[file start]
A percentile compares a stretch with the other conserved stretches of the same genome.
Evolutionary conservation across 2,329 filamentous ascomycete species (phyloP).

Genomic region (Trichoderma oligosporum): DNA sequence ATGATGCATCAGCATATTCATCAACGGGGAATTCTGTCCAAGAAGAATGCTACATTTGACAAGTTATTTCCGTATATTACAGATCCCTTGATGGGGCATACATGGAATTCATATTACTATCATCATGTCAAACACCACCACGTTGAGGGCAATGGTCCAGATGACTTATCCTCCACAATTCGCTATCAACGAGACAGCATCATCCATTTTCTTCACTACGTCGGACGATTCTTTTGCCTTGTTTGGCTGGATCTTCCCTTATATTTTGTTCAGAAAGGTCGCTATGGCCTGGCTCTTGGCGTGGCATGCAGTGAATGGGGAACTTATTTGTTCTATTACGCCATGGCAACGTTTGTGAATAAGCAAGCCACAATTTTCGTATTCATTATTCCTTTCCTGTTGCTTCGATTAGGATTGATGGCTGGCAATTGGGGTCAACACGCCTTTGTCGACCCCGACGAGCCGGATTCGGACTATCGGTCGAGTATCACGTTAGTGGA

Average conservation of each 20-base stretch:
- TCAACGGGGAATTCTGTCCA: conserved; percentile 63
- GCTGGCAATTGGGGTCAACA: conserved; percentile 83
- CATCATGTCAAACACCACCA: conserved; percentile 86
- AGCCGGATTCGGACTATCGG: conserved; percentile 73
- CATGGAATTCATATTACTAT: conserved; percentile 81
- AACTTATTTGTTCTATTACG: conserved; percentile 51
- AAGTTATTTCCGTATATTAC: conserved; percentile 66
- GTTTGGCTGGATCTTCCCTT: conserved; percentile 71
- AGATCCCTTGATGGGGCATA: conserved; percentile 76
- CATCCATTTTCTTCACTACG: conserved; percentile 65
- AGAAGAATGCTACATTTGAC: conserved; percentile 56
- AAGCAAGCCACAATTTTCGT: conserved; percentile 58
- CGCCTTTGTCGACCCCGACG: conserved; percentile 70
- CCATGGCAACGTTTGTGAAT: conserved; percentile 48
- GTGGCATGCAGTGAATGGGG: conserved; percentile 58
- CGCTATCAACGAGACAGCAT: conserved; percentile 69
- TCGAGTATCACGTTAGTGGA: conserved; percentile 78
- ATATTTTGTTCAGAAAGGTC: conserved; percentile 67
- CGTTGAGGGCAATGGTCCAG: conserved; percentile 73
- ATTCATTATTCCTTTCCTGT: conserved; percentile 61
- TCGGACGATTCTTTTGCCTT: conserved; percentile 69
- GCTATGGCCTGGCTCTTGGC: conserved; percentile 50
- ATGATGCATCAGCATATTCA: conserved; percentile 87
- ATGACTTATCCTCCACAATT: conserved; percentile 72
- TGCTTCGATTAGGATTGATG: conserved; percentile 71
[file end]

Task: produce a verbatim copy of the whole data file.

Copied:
A percentile compares a stretch with the other conserved stretches of the same genome.
Evolutionary conservation across 2,329 filamentous ascomycete species (phyloP).

Genomic region (Trichoderma oligosporum): DNA sequence ATGATGCATCAGCATATTCATCAACGGGGAATTCTGTCCAAGAAGAATGCTACATTTGACAAGTTATTTCCGTATATTACAGATCCCTTGATGGGGCATACATGGAATTCATATTACTATCATCATGTCAAACACCACCACGTTGAGGGCAATGGTCCAGATGACTTATCCTCCACAATTCGCTATCAACGAGACAGCATCATCCATTTTCTTCACTACGTCGGACGATTCTTTTGCCTTGTTTGGCTGGATCTTCCCTTATATTTTGTTCAGAAAGGTCGCTATGGCCTGGCTCTTGGCGTGGCATGCAGTGAATGGGGAACTTATTTGTTCTATTACGCCATGGCAACGTTTGTGAATAAGCAAGCCACAATTTTCGTATTCATTATTCCTTTCCTGTTGCTTCGATTAGGATTGATGGCTGGCAATTGGGGTCAACACGCCTTTGTCGACCCCGACGAGCCGGATTCGGACTATCGGTCGAGTATCACGTTAGTGGA

Average conservation of each 20-base stretch:
- TCAACGGGGAATTCTGTCCA: conserved; percentile 63
- GCTGGCAATTGGGGTCAACA: conserved; percentile 83
- CATCATGTCAAACACCACCA: conserved; percentile 86
- AGCCGGATTCGGACTATCGG: conserved; percentile 73
- CATGGAATTCATATTACTAT: conserved; percentile 81
- AACTTATTTGTTCTATTACG: conserved; percentile 51
- AAGTTATTTCCGTATATTAC: conserved; percentile 66
- GTTTGGCTGGATCTTCCCTT: conserved; percentile 71
- AGATCCCTTGATGGGGCATA: conserved; percentile 76
- CATCCATTTTCTTCACTACG: conserved; percentile 65
- AGAAGAATGCTACATTTGAC: conserved; percentile 56
- AAGCAAGCCACAATTTTCGT: conserved; percentile 58
- CGCCTTTGTCGACCCCGACG: conserved; percentile 70
- CCATGGCAACGTTTGTGAAT: conserved; percentile 48
- GTGGCATGCAGTGAATGGGG: conserved; percentile 58
- CGCTATCAACGAGACAGCAT: conserved; percentile 69
- TCGAGTATCACGTTAGTGGA: conserved; percentile 78
- ATATTTTGTTCAGAAAGGTC: conserved; percentile 67
- CGTTGAGGGCAATGGTCCAG: conserved; percentile 73
- ATTCATTATTCCTTTCCTGT: conserved; percentile 61
- TCGGACGATTCTTTTGCCTT: conserved; percentile 69
- GCTATGGCCTGGCTCTTGGC: conserved; percentile 50
- ATGATGCATCAGCATATTCA: conserved; percentile 87
- ATGACTTATCCTCCACAATT: conserved; percentile 72
- TGCTTCGATTAGGATTGATG: conserved; percentile 71